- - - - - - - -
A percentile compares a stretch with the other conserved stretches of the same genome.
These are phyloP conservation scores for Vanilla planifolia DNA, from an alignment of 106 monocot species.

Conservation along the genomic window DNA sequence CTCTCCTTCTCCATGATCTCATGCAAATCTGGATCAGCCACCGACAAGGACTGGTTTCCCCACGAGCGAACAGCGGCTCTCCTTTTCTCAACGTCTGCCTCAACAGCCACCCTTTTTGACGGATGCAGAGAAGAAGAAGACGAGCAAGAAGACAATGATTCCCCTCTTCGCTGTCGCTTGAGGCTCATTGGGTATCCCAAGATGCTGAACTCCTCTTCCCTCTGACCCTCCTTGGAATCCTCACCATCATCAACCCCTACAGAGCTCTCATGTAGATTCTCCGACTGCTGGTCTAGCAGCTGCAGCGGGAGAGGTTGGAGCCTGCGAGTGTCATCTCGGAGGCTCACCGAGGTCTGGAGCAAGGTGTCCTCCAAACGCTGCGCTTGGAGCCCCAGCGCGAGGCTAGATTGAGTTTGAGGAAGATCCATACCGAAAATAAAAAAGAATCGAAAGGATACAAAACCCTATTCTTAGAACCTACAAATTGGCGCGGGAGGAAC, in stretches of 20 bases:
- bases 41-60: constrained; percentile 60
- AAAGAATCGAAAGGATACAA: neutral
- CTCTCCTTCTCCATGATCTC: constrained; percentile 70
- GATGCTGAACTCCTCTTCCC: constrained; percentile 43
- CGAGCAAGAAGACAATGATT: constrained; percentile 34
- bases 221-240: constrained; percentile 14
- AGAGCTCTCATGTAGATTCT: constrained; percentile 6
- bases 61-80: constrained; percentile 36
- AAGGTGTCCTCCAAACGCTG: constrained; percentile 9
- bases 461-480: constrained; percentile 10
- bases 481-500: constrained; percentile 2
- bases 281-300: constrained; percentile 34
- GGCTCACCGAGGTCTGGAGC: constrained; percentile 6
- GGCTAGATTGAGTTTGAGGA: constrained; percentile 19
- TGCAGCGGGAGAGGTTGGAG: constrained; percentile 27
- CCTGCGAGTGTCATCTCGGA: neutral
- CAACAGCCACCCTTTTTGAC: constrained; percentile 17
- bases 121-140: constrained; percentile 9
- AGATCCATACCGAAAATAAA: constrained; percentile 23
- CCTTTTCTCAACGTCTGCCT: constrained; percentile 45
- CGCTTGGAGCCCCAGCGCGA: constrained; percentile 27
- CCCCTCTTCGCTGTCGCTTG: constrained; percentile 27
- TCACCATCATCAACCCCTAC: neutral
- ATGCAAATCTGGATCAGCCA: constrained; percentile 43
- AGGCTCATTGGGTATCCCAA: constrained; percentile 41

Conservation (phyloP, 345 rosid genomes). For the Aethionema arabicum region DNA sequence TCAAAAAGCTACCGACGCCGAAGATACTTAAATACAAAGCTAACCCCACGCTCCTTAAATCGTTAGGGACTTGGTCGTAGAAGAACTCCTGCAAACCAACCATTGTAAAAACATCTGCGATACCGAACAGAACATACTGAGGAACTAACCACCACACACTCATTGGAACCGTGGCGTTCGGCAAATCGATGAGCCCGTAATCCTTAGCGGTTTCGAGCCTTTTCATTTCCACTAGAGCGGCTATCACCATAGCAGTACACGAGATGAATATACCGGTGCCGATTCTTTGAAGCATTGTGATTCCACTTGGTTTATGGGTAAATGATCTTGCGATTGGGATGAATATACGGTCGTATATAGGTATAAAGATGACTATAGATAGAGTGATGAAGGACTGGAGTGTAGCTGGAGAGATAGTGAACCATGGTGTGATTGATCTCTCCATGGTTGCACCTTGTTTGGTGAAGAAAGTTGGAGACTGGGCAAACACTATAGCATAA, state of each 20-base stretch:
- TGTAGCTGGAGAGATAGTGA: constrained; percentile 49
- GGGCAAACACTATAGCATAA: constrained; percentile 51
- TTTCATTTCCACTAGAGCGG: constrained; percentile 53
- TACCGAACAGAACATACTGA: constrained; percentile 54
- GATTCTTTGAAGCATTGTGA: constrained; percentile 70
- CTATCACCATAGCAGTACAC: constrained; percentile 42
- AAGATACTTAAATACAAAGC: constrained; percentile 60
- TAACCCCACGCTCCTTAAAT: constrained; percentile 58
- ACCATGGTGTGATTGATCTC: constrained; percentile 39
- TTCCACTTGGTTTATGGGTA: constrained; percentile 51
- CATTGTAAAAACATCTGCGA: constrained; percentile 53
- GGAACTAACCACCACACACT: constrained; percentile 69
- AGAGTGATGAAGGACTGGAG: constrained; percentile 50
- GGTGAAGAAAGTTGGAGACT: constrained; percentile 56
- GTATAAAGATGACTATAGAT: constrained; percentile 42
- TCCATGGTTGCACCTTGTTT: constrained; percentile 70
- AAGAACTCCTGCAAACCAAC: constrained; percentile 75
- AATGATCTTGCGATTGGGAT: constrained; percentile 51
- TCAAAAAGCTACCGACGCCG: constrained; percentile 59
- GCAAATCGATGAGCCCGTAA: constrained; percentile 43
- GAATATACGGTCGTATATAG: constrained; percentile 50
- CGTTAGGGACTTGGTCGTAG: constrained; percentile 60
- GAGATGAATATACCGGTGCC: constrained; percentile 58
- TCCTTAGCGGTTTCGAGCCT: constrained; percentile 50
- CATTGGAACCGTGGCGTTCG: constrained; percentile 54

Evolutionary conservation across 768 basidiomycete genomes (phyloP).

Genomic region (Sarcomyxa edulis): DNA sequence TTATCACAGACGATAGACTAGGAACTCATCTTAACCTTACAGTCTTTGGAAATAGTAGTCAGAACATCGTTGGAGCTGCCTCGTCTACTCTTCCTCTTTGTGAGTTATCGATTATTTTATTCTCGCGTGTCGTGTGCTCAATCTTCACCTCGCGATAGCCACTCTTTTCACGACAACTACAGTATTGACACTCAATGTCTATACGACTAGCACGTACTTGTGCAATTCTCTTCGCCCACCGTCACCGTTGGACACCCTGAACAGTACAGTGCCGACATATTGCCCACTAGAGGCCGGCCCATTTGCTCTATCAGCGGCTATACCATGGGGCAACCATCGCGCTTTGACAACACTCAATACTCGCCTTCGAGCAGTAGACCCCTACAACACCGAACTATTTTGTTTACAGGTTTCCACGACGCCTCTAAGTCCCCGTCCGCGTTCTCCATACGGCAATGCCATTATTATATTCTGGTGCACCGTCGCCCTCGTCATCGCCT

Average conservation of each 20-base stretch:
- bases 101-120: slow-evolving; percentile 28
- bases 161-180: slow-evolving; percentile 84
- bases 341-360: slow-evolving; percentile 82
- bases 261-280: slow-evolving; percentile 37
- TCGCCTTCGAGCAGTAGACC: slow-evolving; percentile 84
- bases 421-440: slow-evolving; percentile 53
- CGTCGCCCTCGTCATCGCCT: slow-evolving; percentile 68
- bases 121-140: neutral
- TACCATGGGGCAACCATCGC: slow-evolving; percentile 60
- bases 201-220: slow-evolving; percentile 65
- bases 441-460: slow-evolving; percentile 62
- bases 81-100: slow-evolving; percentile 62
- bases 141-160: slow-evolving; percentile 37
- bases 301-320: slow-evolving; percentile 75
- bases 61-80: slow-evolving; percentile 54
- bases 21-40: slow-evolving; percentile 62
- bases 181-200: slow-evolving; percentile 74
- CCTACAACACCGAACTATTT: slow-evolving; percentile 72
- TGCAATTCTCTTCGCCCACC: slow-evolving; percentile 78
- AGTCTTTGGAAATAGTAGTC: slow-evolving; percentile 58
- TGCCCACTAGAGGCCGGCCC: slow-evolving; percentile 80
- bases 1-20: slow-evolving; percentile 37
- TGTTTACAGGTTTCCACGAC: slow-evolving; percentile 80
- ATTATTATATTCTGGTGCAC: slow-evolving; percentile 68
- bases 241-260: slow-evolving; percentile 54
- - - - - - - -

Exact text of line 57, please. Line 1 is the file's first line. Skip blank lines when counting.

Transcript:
Average conservation of each 20-base stretch: